A. save money.
B. reduce reliance on prisons.
C. reduce crime.
D. both save money and reduce reliance on prisons.
Question 25. The new movement that seeks to establish correctional programs falling between standard probation and prison is called:
A. penal sanctions.
C. primary sanctions.
D. intermediate sanctions.
Question 26. A major criticism of probation, as traditionally practiced, is that:
A. it is too impersonal.
B. the probation officers don't really care about the client.
C. it is inadequate for a large number of offenders.
D. there aren't enough offenders to make it work.
Question 27. Probation granted under conditions of strict reporting to a probation officer with a limited caseload is known as:
A. intensive supervision program
B. presentence investigation
C. supervision intensive program
D. individual program supervision
Question 28. According to your text, jail suicides are primarily caused by:
A. the limited personal space provided in jail facilities.
B. the crisis nature of arrest and detention.
C. emotional instability, which is exacerbated by the jail experience.
D. both the crisis nature of arrest and detention and emotional instability.
Question 29. By far the most successful pretrial release program is:
A. unsecured bail.
B. percentage bail.
C. forfeit bail.
D. release on recognizance (ROR).
Question 30. __________ is a drug that inhibits drinking.
Question 31. America's oldest prison was built in 1798. This prison was located in what city in New Jersey:
Question 32. The prison design most often used for female and juvenile inmates is:
A. Radial design
B. telephone pole design
C. campus style
D. courtyard style
Question 33. The __________ model was dominant in the 1960s and early 1970s.
Question 34. At present, the focus of corrections has shifted to:
A. crime control.
Question 35. Most prisons employ a __________ model.
Question 36. According to sociologists, the "big house" image of the American prison has:
A. ceased to show a limited understanding of the contemporary prison.
B. provided us with a deeper understanding of the modern prison.
C. spawned a great deal of humanitarian reform in the eyes of the public.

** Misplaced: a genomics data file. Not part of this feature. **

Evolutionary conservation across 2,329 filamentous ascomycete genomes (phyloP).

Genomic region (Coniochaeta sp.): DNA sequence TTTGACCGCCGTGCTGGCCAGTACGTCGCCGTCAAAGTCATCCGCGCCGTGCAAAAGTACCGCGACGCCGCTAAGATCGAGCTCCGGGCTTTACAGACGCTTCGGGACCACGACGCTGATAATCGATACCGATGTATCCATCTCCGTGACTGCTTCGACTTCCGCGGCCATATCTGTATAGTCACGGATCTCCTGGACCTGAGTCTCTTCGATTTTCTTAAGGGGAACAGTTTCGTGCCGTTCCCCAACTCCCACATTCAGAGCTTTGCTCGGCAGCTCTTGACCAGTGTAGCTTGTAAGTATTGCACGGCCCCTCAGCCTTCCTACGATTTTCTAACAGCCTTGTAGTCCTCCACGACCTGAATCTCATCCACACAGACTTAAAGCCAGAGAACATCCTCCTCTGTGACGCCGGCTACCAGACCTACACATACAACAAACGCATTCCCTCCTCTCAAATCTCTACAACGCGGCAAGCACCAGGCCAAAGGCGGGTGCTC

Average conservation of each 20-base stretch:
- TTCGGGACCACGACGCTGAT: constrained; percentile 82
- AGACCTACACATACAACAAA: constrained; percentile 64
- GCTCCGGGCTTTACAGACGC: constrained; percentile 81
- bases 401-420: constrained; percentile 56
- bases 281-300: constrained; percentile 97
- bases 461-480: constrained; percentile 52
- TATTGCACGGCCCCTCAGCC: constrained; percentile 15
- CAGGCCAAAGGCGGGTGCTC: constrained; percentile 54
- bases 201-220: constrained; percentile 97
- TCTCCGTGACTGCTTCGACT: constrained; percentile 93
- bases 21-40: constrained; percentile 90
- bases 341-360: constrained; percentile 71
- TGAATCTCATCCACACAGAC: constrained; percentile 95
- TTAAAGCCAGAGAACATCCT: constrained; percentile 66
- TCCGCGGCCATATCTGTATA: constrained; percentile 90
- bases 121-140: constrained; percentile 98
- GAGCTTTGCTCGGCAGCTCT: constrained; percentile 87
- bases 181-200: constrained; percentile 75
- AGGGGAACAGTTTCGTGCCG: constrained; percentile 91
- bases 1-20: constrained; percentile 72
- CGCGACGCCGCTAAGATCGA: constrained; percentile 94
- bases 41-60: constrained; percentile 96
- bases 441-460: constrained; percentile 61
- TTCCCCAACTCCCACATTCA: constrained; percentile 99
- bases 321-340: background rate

D. created interest in the operations of the modern prison among the general public.
Question 37. A majority of all state prisoners throughout the country are housed in __________ prisons.
A. maximum security
B. medium security
C. minimum security
D. super max
Question 38. With the correctional focus shifting to crime control, some believe offenders have had it too soft, resulting in:
A. the institution of strict regimes in prisons.
B. the removal of educational and recreational amenities from prisons.
C. an increase in the number of people in prison.
D. all of these.
Question 39. Responsibility of housing federal pretrial detainees belongs to:
A. the FBI.
B. the Secret Service.
C. the Marshal's Service.
D. none of these.
Question 40. Prisons designed to hold the "toughest of the tough" are called:
A. maximum security prisons.
B. solitary confinement.
C. custodial confinement.
D. super-max prisons.
Question 41. In prison, gangs are organized primarily to:
A. control an institution's drug trade.
B. control gambling and extortion within the institution.
C. control debt-collection rackets within the institution.
D. all of these.
Question 42. A set of rules of conduct that reflect the values and norms of the prison social system and help to define for inmates the characteristics associated with the model prisoner is known as the:
A. institutional code.
B. informal code.
C. prison code.
D. inmate code.
Question 43. The adaptive role within prison where inmates see the period in prison as a temporary break in their criminal careers is known as: When an inmate views his/her incarceration as a temporary break in their criminal career, their adaptive role is known as:
D. doing time.
Question 44. Because inmates are not allowed to carry any currency, the primary method of exchange in prison is:
C. "bug juice."
Question 45. Correctional leaders have found the best way to weaken prison gangs is to:
A. negotiate between gang members.
B. place gang members in solitary confinement.
C. transfer gang members to another institution.
D. all of these.
Question 46. Which of the following is not a purpose of gangs in prison?
Question 47. Inmates who fall victim to sexual violence while incarcerated tend to be:
A. a gang leader
B. correction officer
D. not affiliated with a gang
Question 48. In prison terminology the "fish" is a(n):
A. career criminal.
C. gang member.
D. elderly inmate.
Question 49. A principal feature in prison society which reinforces the norms and roles of the social system and influences the nature of interpersonal relationships is known as:
A. cable TV.
C. the yard.
D. an underground economy.
Question 50. In 2003 the Prison Rape Elimination Act was created in order to:
A. gather national statistics on prison rape.
B. make prison rape illegal.
C. honor a rape victim.
D. support prisoner's rights.